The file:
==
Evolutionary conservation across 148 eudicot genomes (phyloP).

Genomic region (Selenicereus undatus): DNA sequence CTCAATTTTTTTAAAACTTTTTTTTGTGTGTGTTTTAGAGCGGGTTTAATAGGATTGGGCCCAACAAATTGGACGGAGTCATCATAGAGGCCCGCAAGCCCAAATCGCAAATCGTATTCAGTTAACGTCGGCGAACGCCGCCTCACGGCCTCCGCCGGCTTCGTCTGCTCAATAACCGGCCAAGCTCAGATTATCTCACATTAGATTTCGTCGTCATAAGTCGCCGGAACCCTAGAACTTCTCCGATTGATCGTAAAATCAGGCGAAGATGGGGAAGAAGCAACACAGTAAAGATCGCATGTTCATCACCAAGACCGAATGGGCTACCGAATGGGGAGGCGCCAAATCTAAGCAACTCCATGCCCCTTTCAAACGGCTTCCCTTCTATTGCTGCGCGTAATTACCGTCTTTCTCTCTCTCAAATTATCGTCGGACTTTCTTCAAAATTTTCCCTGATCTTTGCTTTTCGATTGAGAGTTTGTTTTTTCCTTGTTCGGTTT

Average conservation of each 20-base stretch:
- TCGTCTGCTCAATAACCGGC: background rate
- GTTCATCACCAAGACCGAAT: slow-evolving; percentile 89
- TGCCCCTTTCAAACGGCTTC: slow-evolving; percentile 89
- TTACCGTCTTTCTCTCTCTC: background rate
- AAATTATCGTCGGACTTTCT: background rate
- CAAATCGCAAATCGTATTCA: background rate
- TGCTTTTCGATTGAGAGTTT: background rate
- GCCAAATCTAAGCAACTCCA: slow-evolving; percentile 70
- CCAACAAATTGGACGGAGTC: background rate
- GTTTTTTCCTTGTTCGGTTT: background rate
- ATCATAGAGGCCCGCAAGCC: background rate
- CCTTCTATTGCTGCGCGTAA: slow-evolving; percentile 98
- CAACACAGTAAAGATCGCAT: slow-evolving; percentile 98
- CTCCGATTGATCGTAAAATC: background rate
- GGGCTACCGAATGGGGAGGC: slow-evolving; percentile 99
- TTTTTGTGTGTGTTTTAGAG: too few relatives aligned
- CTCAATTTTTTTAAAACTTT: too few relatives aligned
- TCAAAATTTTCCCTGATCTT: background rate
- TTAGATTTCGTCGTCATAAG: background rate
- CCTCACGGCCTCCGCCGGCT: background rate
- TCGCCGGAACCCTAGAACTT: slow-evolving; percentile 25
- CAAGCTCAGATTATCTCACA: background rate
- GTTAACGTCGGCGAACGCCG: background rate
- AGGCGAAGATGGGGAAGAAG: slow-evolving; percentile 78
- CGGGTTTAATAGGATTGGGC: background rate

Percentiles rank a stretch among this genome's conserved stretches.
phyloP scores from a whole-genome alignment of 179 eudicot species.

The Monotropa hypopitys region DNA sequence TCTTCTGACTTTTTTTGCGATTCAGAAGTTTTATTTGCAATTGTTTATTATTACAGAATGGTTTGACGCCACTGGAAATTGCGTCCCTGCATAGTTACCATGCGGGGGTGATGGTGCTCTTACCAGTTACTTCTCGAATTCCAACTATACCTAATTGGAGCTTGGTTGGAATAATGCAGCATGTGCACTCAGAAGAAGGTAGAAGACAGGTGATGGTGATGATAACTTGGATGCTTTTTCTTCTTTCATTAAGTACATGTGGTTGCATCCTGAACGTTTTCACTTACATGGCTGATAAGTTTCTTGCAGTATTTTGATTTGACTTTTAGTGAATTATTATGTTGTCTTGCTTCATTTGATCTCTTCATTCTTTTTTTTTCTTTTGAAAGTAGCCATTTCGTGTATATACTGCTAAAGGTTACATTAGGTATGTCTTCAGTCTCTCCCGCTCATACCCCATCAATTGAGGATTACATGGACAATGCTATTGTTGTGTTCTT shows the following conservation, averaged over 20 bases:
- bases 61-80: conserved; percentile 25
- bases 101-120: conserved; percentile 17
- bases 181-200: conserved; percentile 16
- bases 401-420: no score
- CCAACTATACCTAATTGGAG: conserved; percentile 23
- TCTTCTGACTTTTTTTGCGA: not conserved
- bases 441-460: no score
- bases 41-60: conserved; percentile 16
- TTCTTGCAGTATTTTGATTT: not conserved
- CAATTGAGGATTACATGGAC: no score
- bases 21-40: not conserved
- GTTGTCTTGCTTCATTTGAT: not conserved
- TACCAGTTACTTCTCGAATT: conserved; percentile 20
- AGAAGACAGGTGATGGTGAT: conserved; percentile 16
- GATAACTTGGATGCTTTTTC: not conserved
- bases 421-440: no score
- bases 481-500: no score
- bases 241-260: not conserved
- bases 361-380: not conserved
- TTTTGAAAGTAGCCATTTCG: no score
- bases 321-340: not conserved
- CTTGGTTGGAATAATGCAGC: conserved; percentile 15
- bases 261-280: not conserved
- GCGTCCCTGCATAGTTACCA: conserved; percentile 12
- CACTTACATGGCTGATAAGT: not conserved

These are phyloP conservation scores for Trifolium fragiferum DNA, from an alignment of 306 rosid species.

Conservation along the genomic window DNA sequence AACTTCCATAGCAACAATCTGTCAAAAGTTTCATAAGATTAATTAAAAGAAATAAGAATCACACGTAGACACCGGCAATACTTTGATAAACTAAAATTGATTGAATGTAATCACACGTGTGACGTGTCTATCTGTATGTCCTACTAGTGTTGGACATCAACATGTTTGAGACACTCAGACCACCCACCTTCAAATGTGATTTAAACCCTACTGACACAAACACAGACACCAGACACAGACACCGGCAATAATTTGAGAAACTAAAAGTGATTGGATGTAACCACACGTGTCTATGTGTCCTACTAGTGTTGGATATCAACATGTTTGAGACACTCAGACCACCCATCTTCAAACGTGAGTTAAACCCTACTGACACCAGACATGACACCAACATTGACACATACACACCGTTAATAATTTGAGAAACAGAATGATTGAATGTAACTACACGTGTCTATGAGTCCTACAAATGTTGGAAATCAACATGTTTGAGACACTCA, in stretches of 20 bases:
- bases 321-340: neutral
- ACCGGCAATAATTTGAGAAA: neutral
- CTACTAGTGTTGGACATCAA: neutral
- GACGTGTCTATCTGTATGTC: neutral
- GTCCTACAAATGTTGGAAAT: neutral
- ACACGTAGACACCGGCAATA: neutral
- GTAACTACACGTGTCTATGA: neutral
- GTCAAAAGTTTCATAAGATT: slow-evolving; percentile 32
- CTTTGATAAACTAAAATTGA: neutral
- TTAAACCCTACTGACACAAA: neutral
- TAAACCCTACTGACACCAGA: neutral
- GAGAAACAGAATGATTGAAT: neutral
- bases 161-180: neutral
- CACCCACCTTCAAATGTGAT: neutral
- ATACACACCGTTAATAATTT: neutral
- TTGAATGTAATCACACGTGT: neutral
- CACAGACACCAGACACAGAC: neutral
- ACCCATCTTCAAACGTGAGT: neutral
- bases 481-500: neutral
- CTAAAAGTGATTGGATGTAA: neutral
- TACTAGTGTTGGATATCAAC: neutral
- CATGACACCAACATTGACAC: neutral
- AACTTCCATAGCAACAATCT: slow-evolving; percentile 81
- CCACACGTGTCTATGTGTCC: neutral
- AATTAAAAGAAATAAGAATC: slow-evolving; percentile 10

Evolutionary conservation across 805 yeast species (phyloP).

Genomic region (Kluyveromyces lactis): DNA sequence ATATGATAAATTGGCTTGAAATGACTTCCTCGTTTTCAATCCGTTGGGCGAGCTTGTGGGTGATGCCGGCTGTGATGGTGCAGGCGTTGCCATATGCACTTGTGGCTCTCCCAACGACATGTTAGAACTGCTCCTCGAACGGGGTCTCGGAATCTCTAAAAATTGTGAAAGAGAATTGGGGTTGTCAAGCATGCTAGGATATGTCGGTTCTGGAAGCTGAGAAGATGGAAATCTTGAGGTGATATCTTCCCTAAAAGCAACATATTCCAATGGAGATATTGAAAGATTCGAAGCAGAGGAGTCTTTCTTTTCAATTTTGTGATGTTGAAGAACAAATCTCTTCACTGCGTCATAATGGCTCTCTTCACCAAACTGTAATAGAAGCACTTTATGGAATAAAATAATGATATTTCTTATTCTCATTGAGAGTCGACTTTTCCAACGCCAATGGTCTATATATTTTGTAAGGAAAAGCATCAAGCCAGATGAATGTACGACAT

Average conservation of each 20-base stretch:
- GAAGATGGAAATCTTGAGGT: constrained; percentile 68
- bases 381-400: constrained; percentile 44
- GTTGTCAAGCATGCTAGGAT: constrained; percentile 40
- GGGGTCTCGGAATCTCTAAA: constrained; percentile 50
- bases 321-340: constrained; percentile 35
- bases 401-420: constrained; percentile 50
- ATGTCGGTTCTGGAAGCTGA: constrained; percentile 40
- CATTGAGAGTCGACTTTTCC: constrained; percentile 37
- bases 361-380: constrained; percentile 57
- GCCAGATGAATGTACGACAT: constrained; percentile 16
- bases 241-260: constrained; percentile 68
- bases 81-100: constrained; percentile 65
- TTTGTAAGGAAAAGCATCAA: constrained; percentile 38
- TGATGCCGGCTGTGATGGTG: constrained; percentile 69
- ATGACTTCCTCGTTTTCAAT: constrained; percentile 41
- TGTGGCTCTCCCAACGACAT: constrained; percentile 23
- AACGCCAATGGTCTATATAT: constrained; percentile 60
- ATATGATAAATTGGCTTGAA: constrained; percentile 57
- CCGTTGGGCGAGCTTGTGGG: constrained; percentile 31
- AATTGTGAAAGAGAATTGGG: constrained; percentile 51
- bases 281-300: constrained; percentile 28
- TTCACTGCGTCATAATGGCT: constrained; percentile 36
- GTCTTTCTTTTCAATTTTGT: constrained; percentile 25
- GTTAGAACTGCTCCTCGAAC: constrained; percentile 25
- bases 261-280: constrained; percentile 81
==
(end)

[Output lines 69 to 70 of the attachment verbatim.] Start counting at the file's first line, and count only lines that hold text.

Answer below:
- TAAACCCTACTGACACCAGA: neutral
- GAGAAACAGAATGATTGAAT: neutral